Developments for UAE Family Businesses

  • Legal Development 19 January 2024 19 January 2024
  • Middle East

  • Family Businesses

With the introduction of corporate tax in the UAE, family businesses across the region have been assessing the impact that the new tax legislation will have on their current structures.

One of the key issues for family businesses will be to ensure that their holding and management structures are established appropriately from a tax perspective and do not inadvertently increase the group’s effective tax rate. 

This will be particularly important for groups that have international investments held in tax-free jurisdictions (such as Jersey or the BVI) as these groups could find that their international companies are considered tax resident in the UAE and liable to UAE corporate tax. 

This would have a significant impact on family groups that do not take appropriate steps to implement changes to their management and corporate governance structures.

Certain family groups may also find that they become liable to an increased tax rate of 15% as a result of changes which will be introduced to align the UAE’s tax system with the global minimum tax initiative under “Pillar Two” of the OECD Base Erosion and Profit Shifting (BEPS) project (the Pillar Two Rules). Family businesses should assess the potential impact the Pillar Two Rules may have on the group’s effective tax rate and whether any steps may be taken to minimise the impact of the rules.

Scope of UAE Corporate Tax

Corporate tax was introduced in the UAE by Federal Decree-Law No.47 of 2022 (the Corporate Tax Law) and is effective for financial years beginning on or after 1 June 2023. 

For companies with a 31 December financial year-end, their first corporate tax period began on 1 January 2024.
The general corporate tax rate is 9% for taxable income exceeding the threshold of AED 375,000, and 0% for income below that threshold.

Certain entities (such as government entities and qualifying investment funds) will be exempt from corporate tax. Free zone entities which meet certain conditions may be subject to tax at 0% on their qualifying income. There is also a relief for small businesses which are tax resident in the UAE whereby they may elect to be treated as not having derived any taxable income where their revenue in the current and previous tax periods is less than AED 3 million.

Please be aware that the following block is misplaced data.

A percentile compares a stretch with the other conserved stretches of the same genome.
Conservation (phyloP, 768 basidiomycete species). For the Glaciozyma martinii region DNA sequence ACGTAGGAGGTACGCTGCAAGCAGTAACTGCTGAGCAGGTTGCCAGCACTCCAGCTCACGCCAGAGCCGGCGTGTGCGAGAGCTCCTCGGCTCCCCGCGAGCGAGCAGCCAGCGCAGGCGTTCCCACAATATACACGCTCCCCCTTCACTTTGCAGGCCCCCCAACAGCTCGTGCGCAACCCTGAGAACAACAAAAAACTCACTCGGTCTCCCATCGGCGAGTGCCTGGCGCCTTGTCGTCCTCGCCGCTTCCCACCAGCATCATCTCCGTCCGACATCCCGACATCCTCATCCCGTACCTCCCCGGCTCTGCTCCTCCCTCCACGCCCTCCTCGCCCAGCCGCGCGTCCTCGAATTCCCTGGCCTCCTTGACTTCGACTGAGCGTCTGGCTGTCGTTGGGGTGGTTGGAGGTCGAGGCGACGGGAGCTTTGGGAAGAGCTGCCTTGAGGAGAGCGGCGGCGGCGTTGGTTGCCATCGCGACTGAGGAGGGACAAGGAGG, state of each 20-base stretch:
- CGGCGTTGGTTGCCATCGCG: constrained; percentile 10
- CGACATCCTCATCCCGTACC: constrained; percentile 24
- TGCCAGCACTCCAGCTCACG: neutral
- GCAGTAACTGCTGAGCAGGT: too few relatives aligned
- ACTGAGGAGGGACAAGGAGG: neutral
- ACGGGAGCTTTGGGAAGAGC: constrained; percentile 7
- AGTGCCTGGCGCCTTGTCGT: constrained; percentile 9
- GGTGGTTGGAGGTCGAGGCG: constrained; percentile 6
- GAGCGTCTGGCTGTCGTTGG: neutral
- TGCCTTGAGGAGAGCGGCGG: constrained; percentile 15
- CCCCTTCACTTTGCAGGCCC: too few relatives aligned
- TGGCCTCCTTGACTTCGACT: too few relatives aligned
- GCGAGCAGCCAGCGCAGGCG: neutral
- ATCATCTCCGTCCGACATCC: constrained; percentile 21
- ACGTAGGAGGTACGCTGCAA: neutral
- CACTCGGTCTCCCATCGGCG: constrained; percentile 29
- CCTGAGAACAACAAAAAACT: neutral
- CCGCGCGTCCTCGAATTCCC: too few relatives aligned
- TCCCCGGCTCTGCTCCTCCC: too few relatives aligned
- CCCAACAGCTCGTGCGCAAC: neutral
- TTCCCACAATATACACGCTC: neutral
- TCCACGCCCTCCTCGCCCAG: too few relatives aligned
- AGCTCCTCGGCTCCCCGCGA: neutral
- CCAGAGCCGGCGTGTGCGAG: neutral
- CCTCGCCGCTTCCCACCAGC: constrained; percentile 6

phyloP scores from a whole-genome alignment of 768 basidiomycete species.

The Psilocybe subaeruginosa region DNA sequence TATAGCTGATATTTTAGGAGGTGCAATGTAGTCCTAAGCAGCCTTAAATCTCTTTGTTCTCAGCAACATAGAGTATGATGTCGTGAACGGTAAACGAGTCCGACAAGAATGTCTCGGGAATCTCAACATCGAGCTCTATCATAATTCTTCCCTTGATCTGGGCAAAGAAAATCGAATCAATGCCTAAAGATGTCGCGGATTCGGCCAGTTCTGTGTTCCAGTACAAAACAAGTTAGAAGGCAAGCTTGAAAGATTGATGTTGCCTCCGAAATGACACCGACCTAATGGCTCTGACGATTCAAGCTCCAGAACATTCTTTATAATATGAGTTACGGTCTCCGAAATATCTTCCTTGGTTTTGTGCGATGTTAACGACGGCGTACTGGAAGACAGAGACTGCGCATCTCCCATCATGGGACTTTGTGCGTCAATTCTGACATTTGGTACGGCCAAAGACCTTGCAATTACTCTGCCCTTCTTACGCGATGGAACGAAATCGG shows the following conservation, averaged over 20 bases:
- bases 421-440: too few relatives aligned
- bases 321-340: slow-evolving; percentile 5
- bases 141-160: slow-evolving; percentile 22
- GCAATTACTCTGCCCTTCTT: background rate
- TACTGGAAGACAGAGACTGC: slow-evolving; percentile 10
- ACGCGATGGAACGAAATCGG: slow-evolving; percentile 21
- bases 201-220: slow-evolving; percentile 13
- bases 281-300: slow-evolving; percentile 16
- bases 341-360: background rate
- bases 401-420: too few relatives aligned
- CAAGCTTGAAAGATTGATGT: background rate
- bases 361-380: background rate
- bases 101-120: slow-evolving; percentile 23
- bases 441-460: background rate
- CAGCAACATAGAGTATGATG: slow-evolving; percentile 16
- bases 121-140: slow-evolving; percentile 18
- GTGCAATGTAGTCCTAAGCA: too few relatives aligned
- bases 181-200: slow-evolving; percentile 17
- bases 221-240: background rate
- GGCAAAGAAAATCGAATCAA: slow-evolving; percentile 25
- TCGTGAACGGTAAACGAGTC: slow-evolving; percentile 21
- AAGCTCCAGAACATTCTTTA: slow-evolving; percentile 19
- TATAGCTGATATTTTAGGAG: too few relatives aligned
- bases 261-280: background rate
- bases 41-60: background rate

UAE tax resident entities (that cannot benefit from an exemption) will be subject to corporate tax on their worldwide income (subject to certain exemptions and reliefs). 

In general, an entity will be considered tax resident in the UAE when it is incorporated in the UAE (including a free zone entity), or where a foreign entity is effectively managed and controlled in the UAE.

Where an entity is effectively managed and controlled is a question of fact. A key factor is where key management and commercial decisions that are necessary for the conduct of the entity’s business are in substance made. Typically, this will be where a company’s board of directors makes decisions that play a leading part in the management of the company. 

Given the typical management and corporate governance structures in place in many family businesses, it is likely that their international companies could be considered tax resident in the UAE, giving rise to UAE tax on their income. 

This will particularly be a risk where all directors and senior management of the international companies are based in the UAE and there is minimal substance in the relevant country.

Family businesses should review their current structures to ensure that they align with the best practices from an international tax and corporate governance perspective. In addition, consideration needs to be given to the ownership structure of real estate assets located in the UAE and the corporate tax exposure that such assets may be subject to. 

Pillar Two Rules - Global Minimum Tax

It is expected that the UAE will introduce legislation in line with the Pillar Two Rules which would subject the profits of large multinational enterprises which have revenue in excess of €750 million (approx. AED 3.25 billion), to a minimum tax of 15% on their income in each jurisdiction. 

Entities which fall within the scope of the Pillar Two Rules will potentially be required to pay an effective tax rate of at least 15% on their profits on a country-by-country basis. Where a group has low-taxed profits in one or more countries, the Pillar Two Rules allow other countries to charge top-up taxes to ensure the 15% minimum rate is met.

Federal Decree-Law No. 60 of 2023 introduced an amendment to the Corporate Tax Law to lay the foundation for the implementation of the Pillar Two Rules in the UAE. While further detail is to be released, the amendment gave some insight into how the 15% minimum tax rate under the Pillar Two Rules may be implemented in the UAE.

The rules are expected to be implemented in the UAE in 2025 and a public consultation will be conducted in early 2024.

Family offices with turnover of more than €750 million should consider the impact of the Pillar Two Rules on their group, including potential restructuring opportunities, compliance obligations and top-up taxes outside the UAE. 

Overall, given recent developments, family offices should review their current shareholding, corporate governance and management structures from a legal and tax perspective to ensure that they have implemented the optimal structure that upholds the shareholders’ interests and operates in a tax efficient manner in line with international best practice.


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